Thick smoke from the Rim Fire blaze has begun drifting into the Yosemite Valley, a popular scenic destination for visitors to the Yosemite National Park.
Nearly 3,500 firefighters continue to battle the massive blaze that has consumed more than 253,000 acres since its start on Aug. 17. The blaze is now the third-largest wildfire in California history.
Last Thursday, the Incident Information System confirmed in a news release that the fire began on Aug. 17 after a hunter allowed an illegal fire to escape.
Investigators from the U.S. Forest Service Law Enforcement and the Tuolumne County District Attorney's Office said they are withholding the hunter's name pending further investigation.
No arrests have been made at this time. Additionally, there have been no indications that the hunter was involved with any illegal marijuana cultivation, the Forest Service said.
The fire, now 80 percent contained, has resulted in poor air quality for many surrounding areas.
"Visitors to Yosemite should expect periods of smoky conditions, depending on winds and fire behavior," the National Park's Air Quality and Smoke Monitoring page read on Wednesday.
On Tuesday, the fire grew a total of 1,700 acres as southwest transport winds pushed smoke into communities northeast of the fire, including Pinecrest, Bear Valley, Markleeville, Minden, Carson City and the Lake Tahoe Basin.
Skies cleared in Sonora, the Yosemite Valley, El Portal and the San Joaquin Valley.
Until the end of August, the Yosemite National Park stressed on social media that conditions remained clear in most heavily-trafficked areas. The Yosemite Valley had seen few effects of the fire until Aug. 31.
However, some progress has been made as Friday afternoon, Highway 120 from Groveland to Yosemite National Park reopened to visitors.
Despite the road's reopening, visitors are prohibited to stop along the roadway due to continued fire activity.
Approximately 2,490 structures remain threatened to the south, southeast and north of the fire, and 111 structures have already been destroyed.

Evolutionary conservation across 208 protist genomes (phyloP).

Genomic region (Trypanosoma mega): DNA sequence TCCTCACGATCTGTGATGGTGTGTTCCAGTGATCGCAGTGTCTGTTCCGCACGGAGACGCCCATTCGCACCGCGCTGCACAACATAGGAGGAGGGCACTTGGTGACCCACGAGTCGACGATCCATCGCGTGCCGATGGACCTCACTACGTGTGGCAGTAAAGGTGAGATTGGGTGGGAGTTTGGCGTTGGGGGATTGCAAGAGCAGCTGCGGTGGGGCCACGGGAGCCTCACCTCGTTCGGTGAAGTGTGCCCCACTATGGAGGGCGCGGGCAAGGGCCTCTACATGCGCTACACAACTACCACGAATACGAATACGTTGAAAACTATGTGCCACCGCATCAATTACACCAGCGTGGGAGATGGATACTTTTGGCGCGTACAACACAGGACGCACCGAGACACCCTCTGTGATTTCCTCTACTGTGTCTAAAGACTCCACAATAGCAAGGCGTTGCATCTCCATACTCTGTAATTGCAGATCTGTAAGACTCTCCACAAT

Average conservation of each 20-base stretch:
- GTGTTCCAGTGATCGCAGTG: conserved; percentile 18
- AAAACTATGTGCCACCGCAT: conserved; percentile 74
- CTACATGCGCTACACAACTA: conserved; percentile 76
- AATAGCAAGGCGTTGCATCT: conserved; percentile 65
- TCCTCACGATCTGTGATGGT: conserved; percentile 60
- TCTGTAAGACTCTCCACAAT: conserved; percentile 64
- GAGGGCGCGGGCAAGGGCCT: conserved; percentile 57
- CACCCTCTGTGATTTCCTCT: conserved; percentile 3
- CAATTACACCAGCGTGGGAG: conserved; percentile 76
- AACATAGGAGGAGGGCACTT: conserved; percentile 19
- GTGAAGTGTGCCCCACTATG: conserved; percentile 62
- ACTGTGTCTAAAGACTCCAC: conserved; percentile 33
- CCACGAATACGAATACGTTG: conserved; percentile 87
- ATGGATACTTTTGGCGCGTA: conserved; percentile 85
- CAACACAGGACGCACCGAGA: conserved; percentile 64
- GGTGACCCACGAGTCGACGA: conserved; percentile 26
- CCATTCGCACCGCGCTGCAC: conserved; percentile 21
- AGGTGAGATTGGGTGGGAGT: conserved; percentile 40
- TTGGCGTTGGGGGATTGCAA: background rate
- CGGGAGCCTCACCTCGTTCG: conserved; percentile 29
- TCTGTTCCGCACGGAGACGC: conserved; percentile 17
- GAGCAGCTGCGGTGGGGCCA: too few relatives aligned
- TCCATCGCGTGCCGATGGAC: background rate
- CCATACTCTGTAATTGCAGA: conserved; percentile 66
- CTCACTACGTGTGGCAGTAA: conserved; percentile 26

Comments that don't add to the conversation may be automatically or manually removed by Facebook or AccuWeather. Profanity, personal attacks, and spam will not be tolerated.
A powerful earthquake shook the Philippines, bringing the threat for a tsunami near the epicenter of the quake.
The beginning of May will bring another resurgence of dangerous heat across India as the nation continues to wait for the summer monsoon to bring lasting heat relief.
During and after a severe thunderstorm threat, flooding will be a major threat to lives and property over thousands of square miles from Oklahoma and Arkansas to Missouri and Indiana into next week.
While the recent cold snap will be over, bouts of rain will persist and threaten to disrupt outdoor plans across the United Kingdom during the Bank Holiday weekend.
Areas along a 900-mile swath from the southern Plains to the Ohio Valley will face potentially damaging and life-threatening severe weather into Saturday.
Trees benefit our environment by cleaning air and water and reducing energy needs.
Milder air will erase the recent chill and snow across Germany by May Day, though rain threatens to spoil the holiday for western and southern areas.
Gov. Jerry Brown recently lifted the drought emergency in California, but certain restrictions remain in effect in anticipation of future droughts.